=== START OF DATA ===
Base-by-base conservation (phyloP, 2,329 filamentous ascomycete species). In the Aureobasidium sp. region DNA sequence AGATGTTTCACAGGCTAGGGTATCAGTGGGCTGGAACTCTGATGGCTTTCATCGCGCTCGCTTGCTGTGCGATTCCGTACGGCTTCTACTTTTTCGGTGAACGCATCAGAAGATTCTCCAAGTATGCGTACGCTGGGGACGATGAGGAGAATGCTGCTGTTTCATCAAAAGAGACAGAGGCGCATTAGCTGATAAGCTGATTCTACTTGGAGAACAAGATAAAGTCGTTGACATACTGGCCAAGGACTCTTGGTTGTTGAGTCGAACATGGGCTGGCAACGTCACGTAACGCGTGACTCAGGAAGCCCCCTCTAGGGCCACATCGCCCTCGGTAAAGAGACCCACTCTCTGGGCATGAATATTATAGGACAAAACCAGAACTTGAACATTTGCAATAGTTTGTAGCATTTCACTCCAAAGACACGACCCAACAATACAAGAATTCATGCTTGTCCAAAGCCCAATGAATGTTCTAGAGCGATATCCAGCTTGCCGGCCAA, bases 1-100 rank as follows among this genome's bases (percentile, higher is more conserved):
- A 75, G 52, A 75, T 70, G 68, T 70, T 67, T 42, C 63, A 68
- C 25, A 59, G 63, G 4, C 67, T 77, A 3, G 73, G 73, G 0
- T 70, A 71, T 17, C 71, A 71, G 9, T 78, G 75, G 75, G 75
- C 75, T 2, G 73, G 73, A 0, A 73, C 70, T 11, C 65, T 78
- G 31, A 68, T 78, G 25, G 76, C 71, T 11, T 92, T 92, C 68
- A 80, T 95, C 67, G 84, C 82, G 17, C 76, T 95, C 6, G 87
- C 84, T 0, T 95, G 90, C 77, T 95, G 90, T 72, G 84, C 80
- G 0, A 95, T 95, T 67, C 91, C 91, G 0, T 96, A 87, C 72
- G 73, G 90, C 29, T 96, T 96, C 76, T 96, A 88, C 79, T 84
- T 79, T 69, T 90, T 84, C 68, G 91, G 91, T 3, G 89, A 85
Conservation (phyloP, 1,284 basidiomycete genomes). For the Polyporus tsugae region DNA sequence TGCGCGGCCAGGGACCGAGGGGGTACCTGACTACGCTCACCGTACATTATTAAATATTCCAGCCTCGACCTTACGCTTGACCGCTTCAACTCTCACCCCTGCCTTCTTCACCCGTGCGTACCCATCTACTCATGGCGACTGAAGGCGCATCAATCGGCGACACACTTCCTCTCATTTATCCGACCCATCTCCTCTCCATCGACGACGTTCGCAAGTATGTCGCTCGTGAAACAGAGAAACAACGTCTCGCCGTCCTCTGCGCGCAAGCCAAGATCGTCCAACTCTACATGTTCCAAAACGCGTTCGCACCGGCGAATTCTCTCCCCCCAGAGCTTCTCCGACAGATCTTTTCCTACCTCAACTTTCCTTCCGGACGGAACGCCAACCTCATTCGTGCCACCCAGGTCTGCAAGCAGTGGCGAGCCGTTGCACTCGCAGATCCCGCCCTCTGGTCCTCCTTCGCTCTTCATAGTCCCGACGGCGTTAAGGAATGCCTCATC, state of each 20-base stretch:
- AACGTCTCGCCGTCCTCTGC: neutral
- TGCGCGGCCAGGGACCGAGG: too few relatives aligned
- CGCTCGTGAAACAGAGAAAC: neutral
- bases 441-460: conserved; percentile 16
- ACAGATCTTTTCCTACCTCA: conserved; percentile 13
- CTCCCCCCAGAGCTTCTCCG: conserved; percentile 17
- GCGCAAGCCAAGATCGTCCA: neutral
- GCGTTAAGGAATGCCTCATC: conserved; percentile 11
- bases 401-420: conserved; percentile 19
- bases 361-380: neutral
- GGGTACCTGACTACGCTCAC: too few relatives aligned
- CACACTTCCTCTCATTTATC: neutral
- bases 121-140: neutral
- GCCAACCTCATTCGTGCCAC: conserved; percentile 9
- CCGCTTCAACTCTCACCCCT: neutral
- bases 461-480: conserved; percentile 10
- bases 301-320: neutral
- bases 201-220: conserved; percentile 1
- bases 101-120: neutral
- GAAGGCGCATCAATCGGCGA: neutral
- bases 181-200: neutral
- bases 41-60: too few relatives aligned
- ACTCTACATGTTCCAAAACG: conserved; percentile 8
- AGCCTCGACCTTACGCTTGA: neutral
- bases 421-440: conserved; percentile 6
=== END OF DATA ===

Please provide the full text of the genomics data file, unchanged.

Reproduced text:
Base-by-base conservation (phyloP, 2,329 filamentous ascomycete species). In the Aureobasidium sp. region DNA sequence AGATGTTTCACAGGCTAGGGTATCAGTGGGCTGGAACTCTGATGGCTTTCATCGCGCTCGCTTGCTGTGCGATTCCGTACGGCTTCTACTTTTTCGGTGAACGCATCAGAAGATTCTCCAAGTATGCGTACGCTGGGGACGATGAGGAGAATGCTGCTGTTTCATCAAAAGAGACAGAGGCGCATTAGCTGATAAGCTGATTCTACTTGGAGAACAAGATAAAGTCGTTGACATACTGGCCAAGGACTCTTGGTTGTTGAGTCGAACATGGGCTGGCAACGTCACGTAACGCGTGACTCAGGAAGCCCCCTCTAGGGCCACATCGCCCTCGGTAAAGAGACCCACTCTCTGGGCATGAATATTATAGGACAAAACCAGAACTTGAACATTTGCAATAGTTTGTAGCATTTCACTCCAAAGACACGACCCAACAATACAAGAATTCATGCTTGTCCAAAGCCCAATGAATGTTCTAGAGCGATATCCAGCTTGCCGGCCAA, bases 1-100 rank as follows among this genome's bases (percentile, higher is more conserved):
- A 75, G 52, A 75, T 70, G 68, T 70, T 67, T 42, C 63, A 68
- C 25, A 59, G 63, G 4, C 67, T 77, A 3, G 73, G 73, G 0
- T 70, A 71, T 17, C 71, A 71, G 9, T 78, G 75, G 75, G 75
- C 75, T 2, G 73, G 73, A 0, A 73, C 70, T 11, C 65, T 78
- G 31, A 68, T 78, G 25, G 76, C 71, T 11, T 92, T 92, C 68
- A 80, T 95, C 67, G 84, C 82, G 17, C 76, T 95, C 6, G 87
- C 84, T 0, T 95, G 90, C 77, T 95, G 90, T 72, G 84, C 80
- G 0, A 95, T 95, T 67, C 91, C 91, G 0, T 96, A 87, C 72
- G 73, G 90, C 29, T 96, T 96, C 76, T 96, A 88, C 79, T 84
- T 79, T 69, T 90, T 84, C 68, G 91, G 91, T 3, G 89, A 85
Conservation (phyloP, 1,284 basidiomycete genomes). For the Polyporus tsugae region DNA sequence TGCGCGGCCAGGGACCGAGGGGGTACCTGACTACGCTCACCGTACATTATTAAATATTCCAGCCTCGACCTTACGCTTGACCGCTTCAACTCTCACCCCTGCCTTCTTCACCCGTGCGTACCCATCTACTCATGGCGACTGAAGGCGCATCAATCGGCGACACACTTCCTCTCATTTATCCGACCCATCTCCTCTCCATCGACGACGTTCGCAAGTATGTCGCTCGTGAAACAGAGAAACAACGTCTCGCCGTCCTCTGCGCGCAAGCCAAGATCGTCCAACTCTACATGTTCCAAAACGCGTTCGCACCGGCGAATTCTCTCCCCCCAGAGCTTCTCCGACAGATCTTTTCCTACCTCAACTTTCCTTCCGGACGGAACGCCAACCTCATTCGTGCCACCCAGGTCTGCAAGCAGTGGCGAGCCGTTGCACTCGCAGATCCCGCCCTCTGGTCCTCCTTCGCTCTTCATAGTCCCGACGGCGTTAAGGAATGCCTCATC, state of each 20-base stretch:
- AACGTCTCGCCGTCCTCTGC: neutral
- TGCGCGGCCAGGGACCGAGG: too few relatives aligned
- CGCTCGTGAAACAGAGAAAC: neutral
- bases 441-460: conserved; percentile 16
- ACAGATCTTTTCCTACCTCA: conserved; percentile 13
- CTCCCCCCAGAGCTTCTCCG: conserved; percentile 17
- GCGCAAGCCAAGATCGTCCA: neutral
- GCGTTAAGGAATGCCTCATC: conserved; percentile 11
- bases 401-420: conserved; percentile 19
- bases 361-380: neutral
- GGGTACCTGACTACGCTCAC: too few relatives aligned
- CACACTTCCTCTCATTTATC: neutral
- bases 121-140: neutral
- GCCAACCTCATTCGTGCCAC: conserved; percentile 9
- CCGCTTCAACTCTCACCCCT: neutral
- bases 461-480: conserved; percentile 10
- bases 301-320: neutral
- bases 201-220: conserved; percentile 1
- bases 101-120: neutral
- GAAGGCGCATCAATCGGCGA: neutral
- bases 181-200: neutral
- bases 41-60: too few relatives aligned
- ACTCTACATGTTCCAAAACG: conserved; percentile 8
- AGCCTCGACCTTACGCTTGA: neutral
- bases 421-440: conserved; percentile 6